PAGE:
Thursday, July 16, 2009

Web site setup

A friend recently asked if I would help him set up a website (I get that a lot). He is unable to participate in a traditional work environment, but has some wonderful knowledge and skills that he wants to share online, hopefully for profit. Here's the email I sent him, which I thought you might find beneficial as well. This isn't the answer I give to EVERY customer who needs a web presence. It's just one answer. As usual YMMV.

- Leon

I apologize for the delay. Here are some thoughts, ideas, pointers and - most of all - the start of our conversation.

1) homework.
Here's some online reading you can do. First, there's which we talked about

Next, there's, which was written computer pundit who writes about computer geek stuff, and it's where I originally found out about Parrot Secrets and the secret behind Parrot Secrets.

Now on to: and more importantly this downloadable PDF: You need to look at EVERYTHING this guy has done. He's built a "following" in less than a year, and makes about $45,000 a year from his site where he does little more than travel, write about travel, and write about writing about travel.

Yes, that's a lot of writing. And I guess that's a point. If you don't want to do a lot of writing, online may not be the way to go. The internet is about connections and community. If people don't feel connected to you (and to an extent to each other) they won't feel like they are part of a community and they won't buy stuff. Unless you are And even there, do you notice what they do? Customer reviews, feedback, recommendations, etc. They are building community too.

Last stop is my new site: Once again. A lot of writing. And I'm not even selling anything. Yet.

2) web site basics
Nope, I'm not teaching you web coding. I just want you to see how some of the basics work. First, check out: and look at all the links on the lefthand side. There's a HUGE variability of what you can do with a web site.

Next, check out these sites:, and These are HUGE clearinghouses of free designs. Eventually, I'm going to tell you to go dumpster diving through those designs and pick one. I can change the color, size, shape, etc but I like to use these as a starting point. Want to know how much I can change? Check out this template: Does it look familiar? It's what I used for the basis of

Eventually we're also going to talk about web applications - blogs, forums, shopping carts, etc. But for now, we just have to decide what we want the site to look like. And THAT is determined by what you want to do there. Meanwhile, keep in mind that is really nothing much to look at. But it rings in over $400k per year.

3) Search Enging Optimization (SEO)
As I mentioned, there's stuff you can control and stuff you can't. Once you are done NOT doing stupid things (which takes all of 30 minutes), you are pretty much finished. You are either going to show up in search rankings or you aren't. What REALLY makes a difference? Getting listed on OTHER people's web sites. Which means getting recommended, which means connecting to people which means (you guessed it) writing so people know you are out there.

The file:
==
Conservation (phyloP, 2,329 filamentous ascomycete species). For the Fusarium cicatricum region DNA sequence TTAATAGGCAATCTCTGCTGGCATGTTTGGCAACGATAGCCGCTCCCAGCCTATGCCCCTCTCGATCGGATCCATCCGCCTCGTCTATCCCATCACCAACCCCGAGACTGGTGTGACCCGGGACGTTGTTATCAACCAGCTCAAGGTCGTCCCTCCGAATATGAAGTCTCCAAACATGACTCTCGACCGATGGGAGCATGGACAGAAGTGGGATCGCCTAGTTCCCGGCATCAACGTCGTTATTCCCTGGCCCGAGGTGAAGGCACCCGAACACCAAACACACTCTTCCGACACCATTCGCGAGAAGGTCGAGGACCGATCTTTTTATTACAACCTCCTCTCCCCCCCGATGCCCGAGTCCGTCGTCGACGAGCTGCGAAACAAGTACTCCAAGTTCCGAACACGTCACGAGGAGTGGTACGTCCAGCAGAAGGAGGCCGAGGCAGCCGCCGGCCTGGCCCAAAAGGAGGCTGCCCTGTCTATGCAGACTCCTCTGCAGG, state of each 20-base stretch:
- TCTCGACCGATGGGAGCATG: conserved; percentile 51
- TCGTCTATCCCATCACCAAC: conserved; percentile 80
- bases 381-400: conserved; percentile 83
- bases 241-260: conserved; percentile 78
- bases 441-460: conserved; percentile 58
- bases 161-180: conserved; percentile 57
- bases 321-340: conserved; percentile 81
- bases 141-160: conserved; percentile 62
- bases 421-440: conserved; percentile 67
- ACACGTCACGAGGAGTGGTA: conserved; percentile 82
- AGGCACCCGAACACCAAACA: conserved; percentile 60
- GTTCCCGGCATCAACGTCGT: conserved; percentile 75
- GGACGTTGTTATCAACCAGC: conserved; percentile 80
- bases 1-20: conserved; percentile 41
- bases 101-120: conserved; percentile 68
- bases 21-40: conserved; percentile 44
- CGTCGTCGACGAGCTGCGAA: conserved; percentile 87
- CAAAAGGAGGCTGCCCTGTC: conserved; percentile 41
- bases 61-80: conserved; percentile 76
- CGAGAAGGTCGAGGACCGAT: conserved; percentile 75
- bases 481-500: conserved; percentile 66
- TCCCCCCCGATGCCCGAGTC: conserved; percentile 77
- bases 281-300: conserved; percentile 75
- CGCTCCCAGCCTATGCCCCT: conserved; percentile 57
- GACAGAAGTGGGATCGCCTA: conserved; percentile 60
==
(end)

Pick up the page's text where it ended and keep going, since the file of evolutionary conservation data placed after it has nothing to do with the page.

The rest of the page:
4) What next?
Next, I want you to come to terms with the fact that a lot of this is going to rest on you, not me. I can whip off the design, set up the server, install the applications, etc. I can't write the content of your web site for you. I can help you publish eBooks but I can't help you write them. I can put all the technical tools in place so that people can find your web site and navigate it easily, but I can't make them know who you are. That's all you.

If you are up for it, so am I.

Saturday, July 04, 2009

Team players vs autonomous thinking

My friend Doug over at sent me this link:

I went out and bought the book. It's a good read. Not exactly life changing, but potentially habit changing or perception affirming, depending on how you do/look at things to begin with.

Here's one of the key ideas that I thought was relevant to "IT people":

Companies that squelch creativity can no longer compete with companies that champion creativity.

Nor can you bully a subordinate into becoming a genius.

Since the modern, scientifically-conceived corporation was invented in the early half of the Twentieth Century, creativity has been sacrificed in favor of forwarding the interests of the "Team Player".

Fair enough. There was more money in doing it that way; that's why they did it.

There's only one problem. Team Players are not very good at creating value on their own. They are not autonomous; they need a team in order to exist.

So now corporations are awash with non-autonomous thinkers.

"I don't know. What do you think?"
"I don't know. What do you think?"
"I don't know. What do you think?"
"I don't know. What do you think?"
"I don't know. What do you think?"
"I don't know. What do you think?"

And so on.

Creating an economically viable entity where lack of original thought is handsomely rewarded creates a rich, fertile environment for parasites to breed. And that's exactly what's been happening. So now we have millions upon millions of human tapeworms thriving in the Western World, making love to their Powerpoint presentations, feasting on the creativity of others.

What happens to an ecology, when the parasite level reaches critical mass?

The ecology dies.

If you're creative, if you can think independantly, if you can articulate passion, if you can override the fear of being wrong, then your company needs you now more than it ever did. And now your company can no longer afford to pretend that isn't the case.

So dust off your horn and start tooting it. Exactly.

However if you're not paricularly creative, then you're in real trouble. And there's no buzzword or "new paradigm" that can help you. They may not have mentioned this in business school, but... people like watching dinosaurs die.